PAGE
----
Trump supporters just want to be big fish. They don’t care if they are swimming in the subordinate pond.

Trump also knows it’s cost-effective to scapegoat a relatively low socio-economic status, and therefore vulnerable, minority.

It doesn’t matter that they aren’t wealthy. He doesn’t need confiscated property to fund his campaign, and it doesn’t hurt that his outrageous sound-bites draws massive publicity that extends his campaign budget.

And feeds his ego.

The physiological ‘purpose’ of bullying is to reduce cortisol, the psychological purpose of bullying - or trolling - is to get attention.

Attention, any attention, even negative attention, is better than none.

Attention means you have influence. Attention means power. Attention means status. Attention means you matter.

Exactly like a naughty child who hasn’t received enough positive attention, bullies will provoke to get attention. Any attention.

Trump isn’t exactly without his critics. I’m unsure from this distance whether he is simply impervious to the criticism – or worse – he actively enjoys it. I suspect it’s a combination of both.

Narcissists, with their insatiable need to dominate and bully, can be lethal. Hitler, Mussolini, Stalin, Ceaușescu, Milošević, al-Bashir, and Mao Zedong, to name just a few. Its not the smartest idea to give a narcissist access to weapons of mass destruction.

Seriously. Doesn’t someone have to be of sound mind to run for the American presidency?

Trump’s ghost writer for the best selling “Art of the deal”, describes Trump as a sociopath. Sadly, the evocative terms ‘sociopath’ and ‘psychopath’ have been deleted from the DSM-5, (Diagnostic & Statistical Manual of Mental Disorders 5th ed.), and, according to my APA psychology dictionary, replaced with ‘Antisocial Personality Disorder’.

However Trump’s symptoms do appear a close match for the diagnostic criteria for Narcissistic Personality Disorder (DSM-5, pp. 669-672), which are:

“A pervasive pattern of grandiosity (in fantasy or behavior), need for admiration, and lack of empathy, beginning by early childhood and present in a variety of contexts, as indicated by five (or more) of the following:

  1. Has a grandiose sense of self-importance (e.g. exaggerates achievements and talents, expects to be recognized as superior without commensurate achievements).
  2. Is preoccupied with fantasies of unlimited success, power, brilliance, beauty, or ideal love.
  3. Believes that he is ‘special’ and unique and can only be understood by, or should associate with, other special or high-status people (or institutions).
  4. Requires excessive admiration.
  5. Has a sense of entitlement (i.e. unreasonable expectations of especially favorable treatment or automatic compliance with his expectations.
  6. Is interpersonally exploitative (i.e. takes advantage of others to achieve his own ends).
  7. Lacks empathy: is unwilling to recognize or identify with the feelings and needs of others.
  8. Is often envious of others or believes that others are envious of him.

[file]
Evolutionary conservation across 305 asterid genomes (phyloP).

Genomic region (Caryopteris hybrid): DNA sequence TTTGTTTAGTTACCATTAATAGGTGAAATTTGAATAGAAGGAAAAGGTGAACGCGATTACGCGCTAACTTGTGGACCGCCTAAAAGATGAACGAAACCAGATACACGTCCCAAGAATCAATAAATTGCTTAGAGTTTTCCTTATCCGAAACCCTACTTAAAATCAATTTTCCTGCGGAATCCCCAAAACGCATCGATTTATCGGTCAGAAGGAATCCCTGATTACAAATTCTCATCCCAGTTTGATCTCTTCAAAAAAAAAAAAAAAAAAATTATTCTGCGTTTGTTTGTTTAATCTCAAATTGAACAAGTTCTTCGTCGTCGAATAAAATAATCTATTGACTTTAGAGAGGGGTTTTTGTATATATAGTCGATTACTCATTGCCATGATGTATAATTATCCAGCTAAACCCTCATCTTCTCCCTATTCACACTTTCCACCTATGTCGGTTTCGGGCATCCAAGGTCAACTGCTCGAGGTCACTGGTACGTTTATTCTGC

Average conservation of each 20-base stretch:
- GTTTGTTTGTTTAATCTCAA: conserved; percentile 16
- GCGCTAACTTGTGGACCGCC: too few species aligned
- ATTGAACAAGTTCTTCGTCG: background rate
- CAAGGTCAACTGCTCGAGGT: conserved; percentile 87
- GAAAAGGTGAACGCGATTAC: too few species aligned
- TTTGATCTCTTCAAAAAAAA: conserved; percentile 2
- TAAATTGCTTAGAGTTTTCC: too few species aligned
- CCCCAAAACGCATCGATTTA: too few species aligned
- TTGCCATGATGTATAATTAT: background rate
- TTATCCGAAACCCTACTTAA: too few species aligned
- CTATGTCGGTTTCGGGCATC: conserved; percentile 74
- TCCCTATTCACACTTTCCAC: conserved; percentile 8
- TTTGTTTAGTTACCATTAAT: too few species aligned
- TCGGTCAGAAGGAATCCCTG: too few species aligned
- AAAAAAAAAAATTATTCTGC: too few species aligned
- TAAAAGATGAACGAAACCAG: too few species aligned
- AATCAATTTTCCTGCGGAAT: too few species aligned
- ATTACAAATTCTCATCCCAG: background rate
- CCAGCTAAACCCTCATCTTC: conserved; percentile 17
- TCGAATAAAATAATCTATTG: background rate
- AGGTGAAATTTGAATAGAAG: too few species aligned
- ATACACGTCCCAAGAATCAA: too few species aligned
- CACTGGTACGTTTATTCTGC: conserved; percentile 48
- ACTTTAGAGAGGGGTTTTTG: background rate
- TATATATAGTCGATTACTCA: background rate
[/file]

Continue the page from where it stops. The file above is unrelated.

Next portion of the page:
9. Shows arrogant, haughty behaviors or attitudes.”

People with this disorder “often [appear] boastful and pretentious”, and “their self-esteem is almost invariably very fragile” (DSM-5, p. 670). Spoiled for diagnostic choice, Trump’s symptoms also appear to fit the DSM-5 diagnostic criteria for Histrionic Personality Disorder and Antisocial Personality Disorder. However there is no need to choose - personality disorders can and do co-occur.

America, be very very careful. Please do not be fooled into electing a dog-kicker for president.

I don’t believe the interests of America are well served, beyond a brief decrease in cortisol, by the bullying of minorities. There are more sustainable and profitable ways of re-enfranchising the disenfranchised.

Ways that don’t end in a certain court in The Hague. Or a bunker.

I have no way of knowing if this article will help prevent an unbalanced primate securing leadership of the most powerful nation on Earth. What I do know for sure is that I have to try.

We are at a cross-road. It’s time to learn from history. It’s also time to acknowledge the many courageous Germans who passively or actively resisted the Nazi regime. Maybe if more of them had realized that - if unchecked - the most insane of your nightmares can come true, there would have been more active resistance.

All that is needed to prevent the triumph of Trump is for every consciously rational person to actively do something.

Large or small. Keep it legal. Keep it humane.

Support Hilary any way you can - hold your nose if you have to. Support Trump in getting the clinical diagnoses, care, and treatment he’s entitled to.

Just. Try. Something.

That means you.

For starters, please Like, Comment, and Share this article. Ask your friends to do the same.

Thank you.

America, be very very careful. Please do not be fooled into electing Trump - a dog-kicker - for president.
Photography by Rebecca Stafford
America, be very very careful. Please do not be fooled into electing Trump - a dog-kicker - for president.